County council has pledged to continue to get the best deal for Staffordshire and its communities by championing their cause in Parliament.
Members of the council today agreed to lobby on Phase 2a which will run from the West Midlands to Crewe to mitigate the impact of the high speed line.
Mark Winnington, Staffordshire County Council’s Cabinet Member for Economic Growth, said:
From the outset the county council has been committed to get the best outcome from HS2 for the county, for communities and for businesses in terms of mitigation,
compensation, improved connectivity and a share in any economic benefits the project delivers.
As part of our lobbying on Phase One we achieved the lowering of five miles of the route in Lichfield, bringing significant environmental mitigation, and it is only right that we continue to do everything can to get the best deal for Staffordshire in this next phase.
We also secured the inclusion of the Handsacre Link, which will allow Staffordshire residents to benefit from high speed travel via the hub at Stafford.”
In total the county council had approximately 100 petitioning points on Phase 1 of HS2, which ranged from major changes to the vertical alignment of the railway to points of technical detail concerning the Environmental Statement.
The High Speed Rail (West Midlands to Crewe) Bill was deposited to Parliament in July and a second reading is expected in the House of Commons in early 2018.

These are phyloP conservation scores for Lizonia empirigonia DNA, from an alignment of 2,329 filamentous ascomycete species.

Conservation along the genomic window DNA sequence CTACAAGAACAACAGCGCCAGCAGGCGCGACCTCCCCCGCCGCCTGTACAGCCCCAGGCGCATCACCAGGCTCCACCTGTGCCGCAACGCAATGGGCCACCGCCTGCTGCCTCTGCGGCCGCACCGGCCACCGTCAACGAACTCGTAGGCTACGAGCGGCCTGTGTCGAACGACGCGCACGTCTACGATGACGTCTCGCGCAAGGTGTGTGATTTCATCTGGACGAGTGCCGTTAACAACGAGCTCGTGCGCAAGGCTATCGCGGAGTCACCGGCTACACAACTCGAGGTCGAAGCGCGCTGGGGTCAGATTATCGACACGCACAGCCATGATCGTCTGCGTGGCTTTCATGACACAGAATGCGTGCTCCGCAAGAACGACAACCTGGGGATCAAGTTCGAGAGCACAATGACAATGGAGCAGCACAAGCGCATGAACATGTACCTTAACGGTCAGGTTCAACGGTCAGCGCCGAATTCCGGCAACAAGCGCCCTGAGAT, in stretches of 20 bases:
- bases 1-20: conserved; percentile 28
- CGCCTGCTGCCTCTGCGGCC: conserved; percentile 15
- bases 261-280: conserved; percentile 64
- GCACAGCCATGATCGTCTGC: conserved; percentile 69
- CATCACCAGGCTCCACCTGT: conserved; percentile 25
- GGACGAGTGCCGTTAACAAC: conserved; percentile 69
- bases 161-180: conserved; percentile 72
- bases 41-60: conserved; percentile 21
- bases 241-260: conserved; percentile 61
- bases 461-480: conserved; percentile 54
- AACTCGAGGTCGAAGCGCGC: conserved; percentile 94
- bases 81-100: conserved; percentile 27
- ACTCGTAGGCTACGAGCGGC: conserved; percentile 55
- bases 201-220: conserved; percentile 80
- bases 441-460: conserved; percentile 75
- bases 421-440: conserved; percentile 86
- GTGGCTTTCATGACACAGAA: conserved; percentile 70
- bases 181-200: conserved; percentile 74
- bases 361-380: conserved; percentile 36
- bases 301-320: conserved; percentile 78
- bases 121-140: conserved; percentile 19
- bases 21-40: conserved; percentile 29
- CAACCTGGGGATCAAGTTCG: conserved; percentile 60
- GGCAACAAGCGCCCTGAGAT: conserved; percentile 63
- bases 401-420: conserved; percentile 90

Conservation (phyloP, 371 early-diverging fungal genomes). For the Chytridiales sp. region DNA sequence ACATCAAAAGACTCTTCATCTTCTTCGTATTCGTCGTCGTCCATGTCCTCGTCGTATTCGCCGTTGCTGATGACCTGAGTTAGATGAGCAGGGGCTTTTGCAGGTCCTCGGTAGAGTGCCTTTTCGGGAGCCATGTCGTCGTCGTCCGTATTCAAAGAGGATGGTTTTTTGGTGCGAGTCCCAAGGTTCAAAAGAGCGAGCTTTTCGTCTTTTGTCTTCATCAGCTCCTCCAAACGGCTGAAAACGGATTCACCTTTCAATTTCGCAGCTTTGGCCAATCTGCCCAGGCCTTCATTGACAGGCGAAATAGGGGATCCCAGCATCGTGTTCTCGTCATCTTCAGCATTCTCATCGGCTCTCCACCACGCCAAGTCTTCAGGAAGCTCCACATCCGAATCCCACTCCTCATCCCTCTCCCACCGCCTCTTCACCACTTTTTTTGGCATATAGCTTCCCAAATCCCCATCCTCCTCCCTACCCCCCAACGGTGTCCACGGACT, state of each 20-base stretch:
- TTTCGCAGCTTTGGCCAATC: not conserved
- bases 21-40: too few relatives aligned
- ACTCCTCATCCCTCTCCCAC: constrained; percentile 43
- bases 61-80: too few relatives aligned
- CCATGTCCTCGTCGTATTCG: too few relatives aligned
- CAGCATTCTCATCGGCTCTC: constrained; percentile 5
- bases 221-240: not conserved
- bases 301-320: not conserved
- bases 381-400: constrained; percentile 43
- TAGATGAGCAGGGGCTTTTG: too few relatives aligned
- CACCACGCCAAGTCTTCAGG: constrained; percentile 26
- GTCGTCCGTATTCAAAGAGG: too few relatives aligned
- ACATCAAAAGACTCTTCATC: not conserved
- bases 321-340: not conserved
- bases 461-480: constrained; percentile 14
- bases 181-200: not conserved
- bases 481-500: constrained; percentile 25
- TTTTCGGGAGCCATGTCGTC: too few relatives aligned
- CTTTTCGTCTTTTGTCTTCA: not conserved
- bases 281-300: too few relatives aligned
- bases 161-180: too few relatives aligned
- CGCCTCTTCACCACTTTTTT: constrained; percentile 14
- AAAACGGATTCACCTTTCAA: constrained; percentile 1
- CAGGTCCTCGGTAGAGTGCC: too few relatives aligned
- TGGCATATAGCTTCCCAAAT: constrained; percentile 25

At this stage the county council and other parties will be able to petition on the impact along the 33 miles of the route and key petitioning points identified by the county council include:
• The potential to lower the vertical alignment of the railway as it passes by Kings Bromley on viaduct
• Proper assessment of the potential to join Whitmore and Bar Hill tunnels, avoiding a range of impacts including loss of ancient woodland
• Ensuring maximum mitigation for the railhead/maintenance depot at Stone, including consideration of noise, visual impact, and transport planning issues
• Petitioning on alternative or improved construction routes where these are unacceptable in safety or capacity terms
• Ensuring proper mitigation and restoration for the borrow pits proposed in Lichfield and Newcastle
• A range of ecological, archaeological, landscape and Public Rights of Way matters
In total, the high speed rail line will run through 45 miles of Staffordshire in Phase 1 and Phase 2a with the route to Crewe due to open in 2026.